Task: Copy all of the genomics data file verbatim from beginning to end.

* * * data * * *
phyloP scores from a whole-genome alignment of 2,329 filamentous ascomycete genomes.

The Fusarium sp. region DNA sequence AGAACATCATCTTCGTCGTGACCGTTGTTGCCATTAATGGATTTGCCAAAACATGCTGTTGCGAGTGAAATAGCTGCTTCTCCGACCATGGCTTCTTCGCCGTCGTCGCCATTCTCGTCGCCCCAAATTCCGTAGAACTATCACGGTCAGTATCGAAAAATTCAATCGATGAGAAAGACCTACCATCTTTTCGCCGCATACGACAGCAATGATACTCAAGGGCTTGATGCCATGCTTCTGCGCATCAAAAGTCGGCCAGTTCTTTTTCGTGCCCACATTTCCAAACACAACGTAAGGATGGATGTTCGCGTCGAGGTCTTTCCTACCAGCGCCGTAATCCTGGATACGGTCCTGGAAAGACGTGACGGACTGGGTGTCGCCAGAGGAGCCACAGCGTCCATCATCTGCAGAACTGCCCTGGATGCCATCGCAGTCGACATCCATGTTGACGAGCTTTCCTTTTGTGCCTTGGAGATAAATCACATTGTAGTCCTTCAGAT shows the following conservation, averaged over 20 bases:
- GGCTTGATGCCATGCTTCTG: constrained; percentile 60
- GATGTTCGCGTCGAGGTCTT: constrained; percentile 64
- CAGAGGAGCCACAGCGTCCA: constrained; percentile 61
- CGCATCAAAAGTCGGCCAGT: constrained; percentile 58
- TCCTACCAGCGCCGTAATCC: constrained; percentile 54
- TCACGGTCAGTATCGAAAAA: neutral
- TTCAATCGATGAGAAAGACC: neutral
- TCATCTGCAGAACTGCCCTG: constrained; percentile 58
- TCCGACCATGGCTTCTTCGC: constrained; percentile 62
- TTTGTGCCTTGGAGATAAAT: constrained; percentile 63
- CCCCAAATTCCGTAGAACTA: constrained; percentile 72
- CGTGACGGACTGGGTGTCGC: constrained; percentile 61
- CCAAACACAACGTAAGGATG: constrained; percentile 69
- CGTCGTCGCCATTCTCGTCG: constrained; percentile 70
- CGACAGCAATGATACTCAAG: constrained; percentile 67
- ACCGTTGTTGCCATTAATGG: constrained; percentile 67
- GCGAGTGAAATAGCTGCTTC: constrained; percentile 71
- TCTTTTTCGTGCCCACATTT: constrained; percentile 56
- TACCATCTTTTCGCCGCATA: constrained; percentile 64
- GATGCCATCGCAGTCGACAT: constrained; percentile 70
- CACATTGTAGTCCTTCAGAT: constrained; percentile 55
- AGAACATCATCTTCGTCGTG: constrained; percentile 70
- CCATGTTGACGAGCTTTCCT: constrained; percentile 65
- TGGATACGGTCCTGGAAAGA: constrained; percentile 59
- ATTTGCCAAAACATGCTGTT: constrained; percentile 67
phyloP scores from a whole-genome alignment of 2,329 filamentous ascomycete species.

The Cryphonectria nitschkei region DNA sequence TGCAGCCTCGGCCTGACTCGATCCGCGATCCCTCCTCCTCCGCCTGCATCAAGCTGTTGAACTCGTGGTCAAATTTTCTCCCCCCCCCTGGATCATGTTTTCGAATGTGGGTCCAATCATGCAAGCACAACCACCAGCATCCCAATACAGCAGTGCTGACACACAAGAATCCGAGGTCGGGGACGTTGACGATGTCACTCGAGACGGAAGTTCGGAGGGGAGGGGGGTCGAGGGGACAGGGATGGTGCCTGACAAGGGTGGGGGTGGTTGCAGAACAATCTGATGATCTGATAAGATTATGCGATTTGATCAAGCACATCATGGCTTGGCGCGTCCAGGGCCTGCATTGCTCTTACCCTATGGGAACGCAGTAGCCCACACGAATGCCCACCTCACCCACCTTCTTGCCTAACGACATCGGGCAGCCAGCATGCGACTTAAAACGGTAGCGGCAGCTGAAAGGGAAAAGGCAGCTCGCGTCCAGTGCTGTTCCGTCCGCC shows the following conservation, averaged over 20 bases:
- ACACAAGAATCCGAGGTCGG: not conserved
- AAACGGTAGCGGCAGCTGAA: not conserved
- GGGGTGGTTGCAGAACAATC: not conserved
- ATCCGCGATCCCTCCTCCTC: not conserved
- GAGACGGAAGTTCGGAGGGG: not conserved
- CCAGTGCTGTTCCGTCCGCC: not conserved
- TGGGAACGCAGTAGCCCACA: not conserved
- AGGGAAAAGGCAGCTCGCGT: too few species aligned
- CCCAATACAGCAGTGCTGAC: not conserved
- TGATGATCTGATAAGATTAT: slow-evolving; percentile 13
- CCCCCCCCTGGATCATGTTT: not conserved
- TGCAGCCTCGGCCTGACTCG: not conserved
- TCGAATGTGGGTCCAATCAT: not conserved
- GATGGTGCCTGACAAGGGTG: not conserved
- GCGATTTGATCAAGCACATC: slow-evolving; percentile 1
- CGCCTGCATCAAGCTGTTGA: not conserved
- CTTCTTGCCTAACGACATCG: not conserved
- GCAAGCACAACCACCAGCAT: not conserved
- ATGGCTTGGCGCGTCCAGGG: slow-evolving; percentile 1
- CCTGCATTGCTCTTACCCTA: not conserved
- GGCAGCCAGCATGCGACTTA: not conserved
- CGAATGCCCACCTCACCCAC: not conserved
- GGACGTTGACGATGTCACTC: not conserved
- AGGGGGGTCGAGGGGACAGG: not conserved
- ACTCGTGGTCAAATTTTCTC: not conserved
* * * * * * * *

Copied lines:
phyloP scores from a whole-genome alignment of 2,329 filamentous ascomycete genomes.

The Fusarium sp. region DNA sequence AGAACATCATCTTCGTCGTGACCGTTGTTGCCATTAATGGATTTGCCAAAACATGCTGTTGCGAGTGAAATAGCTGCTTCTCCGACCATGGCTTCTTCGCCGTCGTCGCCATTCTCGTCGCCCCAAATTCCGTAGAACTATCACGGTCAGTATCGAAAAATTCAATCGATGAGAAAGACCTACCATCTTTTCGCCGCATACGACAGCAATGATACTCAAGGGCTTGATGCCATGCTTCTGCGCATCAAAAGTCGGCCAGTTCTTTTTCGTGCCCACATTTCCAAACACAACGTAAGGATGGATGTTCGCGTCGAGGTCTTTCCTACCAGCGCCGTAATCCTGGATACGGTCCTGGAAAGACGTGACGGACTGGGTGTCGCCAGAGGAGCCACAGCGTCCATCATCTGCAGAACTGCCCTGGATGCCATCGCAGTCGACATCCATGTTGACGAGCTTTCCTTTTGTGCCTTGGAGATAAATCACATTGTAGTCCTTCAGAT shows the following conservation, averaged over 20 bases:
- GGCTTGATGCCATGCTTCTG: constrained; percentile 60
- GATGTTCGCGTCGAGGTCTT: constrained; percentile 64
- CAGAGGAGCCACAGCGTCCA: constrained; percentile 61
- CGCATCAAAAGTCGGCCAGT: constrained; percentile 58
- TCCTACCAGCGCCGTAATCC: constrained; percentile 54
- TCACGGTCAGTATCGAAAAA: neutral
- TTCAATCGATGAGAAAGACC: neutral
- TCATCTGCAGAACTGCCCTG: constrained; percentile 58
- TCCGACCATGGCTTCTTCGC: constrained; percentile 62
- TTTGTGCCTTGGAGATAAAT: constrained; percentile 63
- CCCCAAATTCCGTAGAACTA: constrained; percentile 72
- CGTGACGGACTGGGTGTCGC: constrained; percentile 61
- CCAAACACAACGTAAGGATG: constrained; percentile 69
- CGTCGTCGCCATTCTCGTCG: constrained; percentile 70
- CGACAGCAATGATACTCAAG: constrained; percentile 67
- ACCGTTGTTGCCATTAATGG: constrained; percentile 67
- GCGAGTGAAATAGCTGCTTC: constrained; percentile 71
- TCTTTTTCGTGCCCACATTT: constrained; percentile 56
- TACCATCTTTTCGCCGCATA: constrained; percentile 64
- GATGCCATCGCAGTCGACAT: constrained; percentile 70
- CACATTGTAGTCCTTCAGAT: constrained; percentile 55
- AGAACATCATCTTCGTCGTG: constrained; percentile 70
- CCATGTTGACGAGCTTTCCT: constrained; percentile 65
- TGGATACGGTCCTGGAAAGA: constrained; percentile 59
- ATTTGCCAAAACATGCTGTT: constrained; percentile 67
phyloP scores from a whole-genome alignment of 2,329 filamentous ascomycete species.

The Cryphonectria nitschkei region DNA sequence TGCAGCCTCGGCCTGACTCGATCCGCGATCCCTCCTCCTCCGCCTGCATCAAGCTGTTGAACTCGTGGTCAAATTTTCTCCCCCCCCCTGGATCATGTTTTCGAATGTGGGTCCAATCATGCAAGCACAACCACCAGCATCCCAATACAGCAGTGCTGACACACAAGAATCCGAGGTCGGGGACGTTGACGATGTCACTCGAGACGGAAGTTCGGAGGGGAGGGGGGTCGAGGGGACAGGGATGGTGCCTGACAAGGGTGGGGGTGGTTGCAGAACAATCTGATGATCTGATAAGATTATGCGATTTGATCAAGCACATCATGGCTTGGCGCGTCCAGGGCCTGCATTGCTCTTACCCTATGGGAACGCAGTAGCCCACACGAATGCCCACCTCACCCACCTTCTTGCCTAACGACATCGGGCAGCCAGCATGCGACTTAAAACGGTAGCGGCAGCTGAAAGGGAAAAGGCAGCTCGCGTCCAGTGCTGTTCCGTCCGCC shows the following conservation, averaged over 20 bases:
- ACACAAGAATCCGAGGTCGG: not conserved
- AAACGGTAGCGGCAGCTGAA: not conserved
- GGGGTGGTTGCAGAACAATC: not conserved
- ATCCGCGATCCCTCCTCCTC: not conserved
- GAGACGGAAGTTCGGAGGGG: not conserved
- CCAGTGCTGTTCCGTCCGCC: not conserved
- TGGGAACGCAGTAGCCCACA: not conserved
- AGGGAAAAGGCAGCTCGCGT: too few species aligned
- CCCAATACAGCAGTGCTGAC: not conserved
- TGATGATCTGATAAGATTAT: slow-evolving; percentile 13
- CCCCCCCCTGGATCATGTTT: not conserved
- TGCAGCCTCGGCCTGACTCG: not conserved
- TCGAATGTGGGTCCAATCAT: not conserved
- GATGGTGCCTGACAAGGGTG: not conserved
- GCGATTTGATCAAGCACATC: slow-evolving; percentile 1
- CGCCTGCATCAAGCTGTTGA: not conserved
- CTTCTTGCCTAACGACATCG: not conserved
- GCAAGCACAACCACCAGCAT: not conserved
- ATGGCTTGGCGCGTCCAGGG: slow-evolving; percentile 1
- CCTGCATTGCTCTTACCCTA: not conserved
- GGCAGCCAGCATGCGACTTA: not conserved
- CGAATGCCCACCTCACCCAC: not conserved
- GGACGTTGACGATGTCACTC: not conserved
- AGGGGGGTCGAGGGGACAGG: not conserved
- ACTCGTGGTCAAATTTTCTC: not conserved